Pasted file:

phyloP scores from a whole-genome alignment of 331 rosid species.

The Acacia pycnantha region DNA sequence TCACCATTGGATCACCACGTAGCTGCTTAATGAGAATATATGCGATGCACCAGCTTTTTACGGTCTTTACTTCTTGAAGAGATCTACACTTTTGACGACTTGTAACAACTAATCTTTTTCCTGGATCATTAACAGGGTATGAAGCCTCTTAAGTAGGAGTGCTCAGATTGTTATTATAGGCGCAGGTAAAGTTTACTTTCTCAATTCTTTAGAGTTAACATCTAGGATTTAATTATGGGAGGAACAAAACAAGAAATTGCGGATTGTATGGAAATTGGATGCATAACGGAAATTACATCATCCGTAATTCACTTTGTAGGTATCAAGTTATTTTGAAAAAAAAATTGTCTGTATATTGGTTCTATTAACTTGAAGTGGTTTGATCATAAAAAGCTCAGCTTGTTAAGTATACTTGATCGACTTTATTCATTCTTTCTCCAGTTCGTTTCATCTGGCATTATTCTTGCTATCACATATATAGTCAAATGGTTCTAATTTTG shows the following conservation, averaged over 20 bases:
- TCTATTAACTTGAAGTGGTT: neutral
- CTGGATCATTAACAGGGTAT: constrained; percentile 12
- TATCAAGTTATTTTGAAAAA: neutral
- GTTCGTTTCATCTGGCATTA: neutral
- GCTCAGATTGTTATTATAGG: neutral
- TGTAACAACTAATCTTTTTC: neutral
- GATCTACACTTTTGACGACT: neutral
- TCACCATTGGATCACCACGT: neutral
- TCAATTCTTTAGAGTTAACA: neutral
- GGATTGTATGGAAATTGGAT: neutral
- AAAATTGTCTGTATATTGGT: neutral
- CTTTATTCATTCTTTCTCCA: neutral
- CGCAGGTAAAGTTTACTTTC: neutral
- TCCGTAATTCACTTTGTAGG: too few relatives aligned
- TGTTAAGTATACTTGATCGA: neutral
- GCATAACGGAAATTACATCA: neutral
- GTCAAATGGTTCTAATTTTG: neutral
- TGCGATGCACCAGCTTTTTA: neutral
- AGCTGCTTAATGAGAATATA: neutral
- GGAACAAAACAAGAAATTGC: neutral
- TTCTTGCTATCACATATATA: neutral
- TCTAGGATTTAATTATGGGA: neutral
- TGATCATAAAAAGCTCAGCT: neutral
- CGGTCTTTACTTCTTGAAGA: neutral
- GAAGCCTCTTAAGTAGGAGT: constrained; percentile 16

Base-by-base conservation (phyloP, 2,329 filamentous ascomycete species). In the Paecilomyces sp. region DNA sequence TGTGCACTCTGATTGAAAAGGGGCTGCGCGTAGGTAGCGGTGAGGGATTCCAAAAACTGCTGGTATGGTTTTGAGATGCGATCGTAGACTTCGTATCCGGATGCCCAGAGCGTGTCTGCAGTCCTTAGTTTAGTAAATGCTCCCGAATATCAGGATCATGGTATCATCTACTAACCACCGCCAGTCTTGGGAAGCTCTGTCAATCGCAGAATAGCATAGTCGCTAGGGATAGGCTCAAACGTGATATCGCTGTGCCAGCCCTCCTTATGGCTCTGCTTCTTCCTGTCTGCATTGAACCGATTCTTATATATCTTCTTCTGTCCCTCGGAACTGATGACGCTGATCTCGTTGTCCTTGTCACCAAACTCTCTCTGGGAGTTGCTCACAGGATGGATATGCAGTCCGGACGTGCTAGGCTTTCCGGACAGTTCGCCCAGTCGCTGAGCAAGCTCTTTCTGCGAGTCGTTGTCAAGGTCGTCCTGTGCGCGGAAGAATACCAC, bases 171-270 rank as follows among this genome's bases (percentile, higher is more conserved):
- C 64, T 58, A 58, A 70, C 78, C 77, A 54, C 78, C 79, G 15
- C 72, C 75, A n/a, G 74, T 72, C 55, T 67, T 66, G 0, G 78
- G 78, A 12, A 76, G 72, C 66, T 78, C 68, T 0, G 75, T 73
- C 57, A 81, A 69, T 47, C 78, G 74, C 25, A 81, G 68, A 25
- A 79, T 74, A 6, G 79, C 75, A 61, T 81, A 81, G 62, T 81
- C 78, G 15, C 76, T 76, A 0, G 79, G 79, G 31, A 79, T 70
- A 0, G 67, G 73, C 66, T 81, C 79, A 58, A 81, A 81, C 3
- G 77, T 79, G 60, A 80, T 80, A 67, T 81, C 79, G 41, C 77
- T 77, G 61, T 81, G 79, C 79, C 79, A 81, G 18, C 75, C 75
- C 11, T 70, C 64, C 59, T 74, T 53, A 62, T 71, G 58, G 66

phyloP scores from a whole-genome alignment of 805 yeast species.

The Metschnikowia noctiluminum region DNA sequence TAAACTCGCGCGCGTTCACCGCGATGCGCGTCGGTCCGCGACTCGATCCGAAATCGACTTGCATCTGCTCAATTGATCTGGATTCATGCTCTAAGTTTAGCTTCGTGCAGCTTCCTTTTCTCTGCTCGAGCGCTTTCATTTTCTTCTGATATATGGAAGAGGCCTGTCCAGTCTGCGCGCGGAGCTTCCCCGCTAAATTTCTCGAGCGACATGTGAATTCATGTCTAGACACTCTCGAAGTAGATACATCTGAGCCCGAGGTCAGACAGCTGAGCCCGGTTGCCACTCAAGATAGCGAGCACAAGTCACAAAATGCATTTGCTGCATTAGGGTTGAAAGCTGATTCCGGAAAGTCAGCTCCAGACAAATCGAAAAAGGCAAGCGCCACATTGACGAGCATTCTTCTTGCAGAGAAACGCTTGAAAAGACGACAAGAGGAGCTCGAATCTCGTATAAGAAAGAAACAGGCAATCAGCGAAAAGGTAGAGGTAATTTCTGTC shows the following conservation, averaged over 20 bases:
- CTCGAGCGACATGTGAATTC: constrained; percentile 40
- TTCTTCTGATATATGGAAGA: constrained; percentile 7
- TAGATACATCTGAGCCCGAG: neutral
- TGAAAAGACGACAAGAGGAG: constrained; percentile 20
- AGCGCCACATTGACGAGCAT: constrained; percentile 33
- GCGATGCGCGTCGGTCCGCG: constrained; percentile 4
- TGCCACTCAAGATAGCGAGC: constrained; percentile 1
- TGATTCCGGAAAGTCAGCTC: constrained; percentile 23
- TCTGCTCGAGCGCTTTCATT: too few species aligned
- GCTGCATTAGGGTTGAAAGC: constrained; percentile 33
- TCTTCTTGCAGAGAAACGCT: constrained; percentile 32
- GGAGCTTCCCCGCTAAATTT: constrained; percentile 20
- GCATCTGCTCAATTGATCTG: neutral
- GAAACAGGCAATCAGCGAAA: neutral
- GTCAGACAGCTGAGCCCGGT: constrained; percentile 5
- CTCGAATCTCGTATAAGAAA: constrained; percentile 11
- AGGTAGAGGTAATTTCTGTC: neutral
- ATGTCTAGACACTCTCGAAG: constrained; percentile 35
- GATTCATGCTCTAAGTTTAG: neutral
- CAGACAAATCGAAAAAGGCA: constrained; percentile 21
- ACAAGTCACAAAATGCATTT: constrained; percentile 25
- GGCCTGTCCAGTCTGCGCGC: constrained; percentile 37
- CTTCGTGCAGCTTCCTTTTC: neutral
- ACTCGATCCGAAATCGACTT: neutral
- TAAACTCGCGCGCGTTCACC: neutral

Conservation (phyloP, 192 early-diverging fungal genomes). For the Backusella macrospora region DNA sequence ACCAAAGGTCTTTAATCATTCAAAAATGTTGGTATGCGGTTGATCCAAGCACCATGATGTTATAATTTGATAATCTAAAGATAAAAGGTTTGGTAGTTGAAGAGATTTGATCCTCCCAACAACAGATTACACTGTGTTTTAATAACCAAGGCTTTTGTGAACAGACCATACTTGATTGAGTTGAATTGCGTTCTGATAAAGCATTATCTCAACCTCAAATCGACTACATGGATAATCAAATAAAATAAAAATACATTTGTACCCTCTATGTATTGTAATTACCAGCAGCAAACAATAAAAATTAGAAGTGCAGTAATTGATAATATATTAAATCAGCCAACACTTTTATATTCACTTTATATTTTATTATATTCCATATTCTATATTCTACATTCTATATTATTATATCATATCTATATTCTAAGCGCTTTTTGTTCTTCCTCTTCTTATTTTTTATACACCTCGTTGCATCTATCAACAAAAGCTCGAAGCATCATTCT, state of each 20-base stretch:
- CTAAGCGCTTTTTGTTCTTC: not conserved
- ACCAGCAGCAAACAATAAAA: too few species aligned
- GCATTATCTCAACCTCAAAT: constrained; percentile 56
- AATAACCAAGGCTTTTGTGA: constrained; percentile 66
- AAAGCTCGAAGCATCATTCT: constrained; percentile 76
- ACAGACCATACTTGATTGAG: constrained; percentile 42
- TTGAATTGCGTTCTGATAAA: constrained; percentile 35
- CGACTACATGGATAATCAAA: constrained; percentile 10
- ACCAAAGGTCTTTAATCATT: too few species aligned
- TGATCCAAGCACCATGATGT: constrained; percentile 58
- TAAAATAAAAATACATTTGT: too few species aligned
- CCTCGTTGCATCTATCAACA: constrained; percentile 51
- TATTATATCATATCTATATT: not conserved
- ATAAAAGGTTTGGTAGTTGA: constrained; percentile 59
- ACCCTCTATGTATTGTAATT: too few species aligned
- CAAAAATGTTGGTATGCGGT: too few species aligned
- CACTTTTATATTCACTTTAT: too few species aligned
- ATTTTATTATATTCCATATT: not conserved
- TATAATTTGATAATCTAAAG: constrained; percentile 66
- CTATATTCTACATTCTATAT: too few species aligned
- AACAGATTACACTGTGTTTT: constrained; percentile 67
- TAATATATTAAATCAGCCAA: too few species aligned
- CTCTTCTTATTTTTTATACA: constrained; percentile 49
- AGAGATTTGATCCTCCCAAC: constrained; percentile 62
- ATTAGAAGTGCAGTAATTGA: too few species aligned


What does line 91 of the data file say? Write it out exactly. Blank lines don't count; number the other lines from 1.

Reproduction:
- ATTAGAAGTGCAGTAATTGA: too few species aligned